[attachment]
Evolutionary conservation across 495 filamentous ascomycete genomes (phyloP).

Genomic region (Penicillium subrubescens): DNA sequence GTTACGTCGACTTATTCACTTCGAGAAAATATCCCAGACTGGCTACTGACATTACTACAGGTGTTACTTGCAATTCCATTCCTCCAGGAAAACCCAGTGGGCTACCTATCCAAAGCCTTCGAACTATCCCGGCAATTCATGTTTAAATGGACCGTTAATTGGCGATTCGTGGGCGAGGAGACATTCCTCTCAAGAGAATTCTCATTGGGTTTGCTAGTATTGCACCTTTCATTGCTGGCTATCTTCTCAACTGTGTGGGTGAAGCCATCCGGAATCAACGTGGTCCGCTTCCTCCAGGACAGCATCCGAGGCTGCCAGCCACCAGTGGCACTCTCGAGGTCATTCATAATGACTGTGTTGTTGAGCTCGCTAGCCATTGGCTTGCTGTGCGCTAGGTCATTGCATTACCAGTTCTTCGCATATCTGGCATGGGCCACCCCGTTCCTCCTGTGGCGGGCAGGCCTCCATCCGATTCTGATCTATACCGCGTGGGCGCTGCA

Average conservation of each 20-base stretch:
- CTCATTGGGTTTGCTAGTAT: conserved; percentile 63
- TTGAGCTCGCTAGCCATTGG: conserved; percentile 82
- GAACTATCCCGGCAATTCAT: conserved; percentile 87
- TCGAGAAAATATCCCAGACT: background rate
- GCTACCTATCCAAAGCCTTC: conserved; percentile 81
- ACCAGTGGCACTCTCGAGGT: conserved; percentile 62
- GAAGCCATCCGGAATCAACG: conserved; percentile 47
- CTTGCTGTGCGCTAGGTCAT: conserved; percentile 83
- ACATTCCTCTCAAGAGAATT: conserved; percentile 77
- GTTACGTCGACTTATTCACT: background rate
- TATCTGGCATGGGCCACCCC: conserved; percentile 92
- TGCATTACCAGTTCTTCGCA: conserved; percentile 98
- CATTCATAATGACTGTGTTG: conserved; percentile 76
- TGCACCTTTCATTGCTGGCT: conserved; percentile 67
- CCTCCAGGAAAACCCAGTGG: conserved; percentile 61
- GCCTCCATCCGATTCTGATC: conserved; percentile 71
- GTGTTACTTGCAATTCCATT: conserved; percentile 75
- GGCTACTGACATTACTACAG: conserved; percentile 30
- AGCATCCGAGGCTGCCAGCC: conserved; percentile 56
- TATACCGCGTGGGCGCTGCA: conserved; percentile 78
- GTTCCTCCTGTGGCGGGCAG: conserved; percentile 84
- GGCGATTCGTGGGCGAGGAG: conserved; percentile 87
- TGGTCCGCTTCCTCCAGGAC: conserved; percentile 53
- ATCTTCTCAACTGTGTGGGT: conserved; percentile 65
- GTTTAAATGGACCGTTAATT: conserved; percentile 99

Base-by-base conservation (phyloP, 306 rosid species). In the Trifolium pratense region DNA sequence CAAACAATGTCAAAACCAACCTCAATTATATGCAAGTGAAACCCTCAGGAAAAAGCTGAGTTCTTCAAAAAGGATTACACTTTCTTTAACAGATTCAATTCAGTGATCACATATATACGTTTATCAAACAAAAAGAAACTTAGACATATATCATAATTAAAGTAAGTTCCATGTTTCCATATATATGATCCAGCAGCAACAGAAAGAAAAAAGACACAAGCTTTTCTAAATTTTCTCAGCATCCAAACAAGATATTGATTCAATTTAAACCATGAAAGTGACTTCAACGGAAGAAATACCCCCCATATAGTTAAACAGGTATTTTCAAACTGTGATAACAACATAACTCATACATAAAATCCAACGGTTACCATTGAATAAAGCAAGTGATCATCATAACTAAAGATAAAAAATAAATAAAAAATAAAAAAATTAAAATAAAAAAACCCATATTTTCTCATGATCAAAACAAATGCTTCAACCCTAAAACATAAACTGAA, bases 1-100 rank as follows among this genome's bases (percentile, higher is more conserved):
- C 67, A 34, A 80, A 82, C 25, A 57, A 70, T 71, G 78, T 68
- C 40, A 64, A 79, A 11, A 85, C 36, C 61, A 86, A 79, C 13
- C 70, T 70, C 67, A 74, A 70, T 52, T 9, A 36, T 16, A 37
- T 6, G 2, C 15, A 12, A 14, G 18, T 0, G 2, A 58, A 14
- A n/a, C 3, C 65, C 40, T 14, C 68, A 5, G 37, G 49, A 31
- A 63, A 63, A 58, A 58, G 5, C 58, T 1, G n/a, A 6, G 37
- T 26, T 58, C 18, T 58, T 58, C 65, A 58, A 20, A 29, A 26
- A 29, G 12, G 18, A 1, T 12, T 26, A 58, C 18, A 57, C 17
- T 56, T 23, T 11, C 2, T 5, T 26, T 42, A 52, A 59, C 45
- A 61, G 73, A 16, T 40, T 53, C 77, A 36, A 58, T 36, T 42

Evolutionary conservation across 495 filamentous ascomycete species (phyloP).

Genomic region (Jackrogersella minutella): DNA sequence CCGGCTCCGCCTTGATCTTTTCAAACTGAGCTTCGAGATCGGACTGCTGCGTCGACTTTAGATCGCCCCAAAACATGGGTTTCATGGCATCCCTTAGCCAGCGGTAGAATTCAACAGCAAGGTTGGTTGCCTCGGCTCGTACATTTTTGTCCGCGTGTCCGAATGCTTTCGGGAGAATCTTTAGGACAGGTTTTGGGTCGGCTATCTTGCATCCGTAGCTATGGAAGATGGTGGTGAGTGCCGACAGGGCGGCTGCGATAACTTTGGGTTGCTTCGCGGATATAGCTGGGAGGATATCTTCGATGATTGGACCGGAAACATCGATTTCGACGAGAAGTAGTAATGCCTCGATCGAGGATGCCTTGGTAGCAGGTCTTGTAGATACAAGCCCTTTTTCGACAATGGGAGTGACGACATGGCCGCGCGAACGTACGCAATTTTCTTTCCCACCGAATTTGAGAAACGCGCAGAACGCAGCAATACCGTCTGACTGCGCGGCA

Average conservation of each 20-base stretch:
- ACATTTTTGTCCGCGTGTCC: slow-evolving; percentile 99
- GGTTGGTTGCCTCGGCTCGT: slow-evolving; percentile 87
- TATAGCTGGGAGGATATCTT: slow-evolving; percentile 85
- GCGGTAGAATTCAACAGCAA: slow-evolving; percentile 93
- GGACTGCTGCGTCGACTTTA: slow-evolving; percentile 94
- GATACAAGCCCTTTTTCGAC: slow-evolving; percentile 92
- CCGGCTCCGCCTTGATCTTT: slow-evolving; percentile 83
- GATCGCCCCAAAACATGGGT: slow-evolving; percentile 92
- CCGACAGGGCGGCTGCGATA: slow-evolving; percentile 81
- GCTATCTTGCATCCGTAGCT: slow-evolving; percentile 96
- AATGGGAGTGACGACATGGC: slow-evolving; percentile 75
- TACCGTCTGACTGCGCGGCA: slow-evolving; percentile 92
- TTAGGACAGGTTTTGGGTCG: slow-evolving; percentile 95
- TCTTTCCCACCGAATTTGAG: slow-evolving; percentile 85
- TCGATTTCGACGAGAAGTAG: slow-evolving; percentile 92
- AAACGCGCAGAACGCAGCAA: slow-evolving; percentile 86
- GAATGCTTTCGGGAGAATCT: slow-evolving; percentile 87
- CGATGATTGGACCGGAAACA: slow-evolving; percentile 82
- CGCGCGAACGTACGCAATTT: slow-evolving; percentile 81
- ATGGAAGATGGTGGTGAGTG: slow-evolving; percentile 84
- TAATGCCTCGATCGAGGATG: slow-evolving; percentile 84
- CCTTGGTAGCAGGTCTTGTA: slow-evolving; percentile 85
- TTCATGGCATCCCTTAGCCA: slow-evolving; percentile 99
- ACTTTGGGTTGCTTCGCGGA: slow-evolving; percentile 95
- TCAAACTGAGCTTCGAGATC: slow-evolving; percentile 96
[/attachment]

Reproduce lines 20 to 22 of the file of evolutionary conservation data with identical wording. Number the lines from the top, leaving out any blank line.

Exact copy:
- GTGTTACTTGCAATTCCATT: conserved; percentile 75
- GGCTACTGACATTACTACAG: conserved; percentile 30
- AGCATCCGAGGCTGCCAGCC: conserved; percentile 56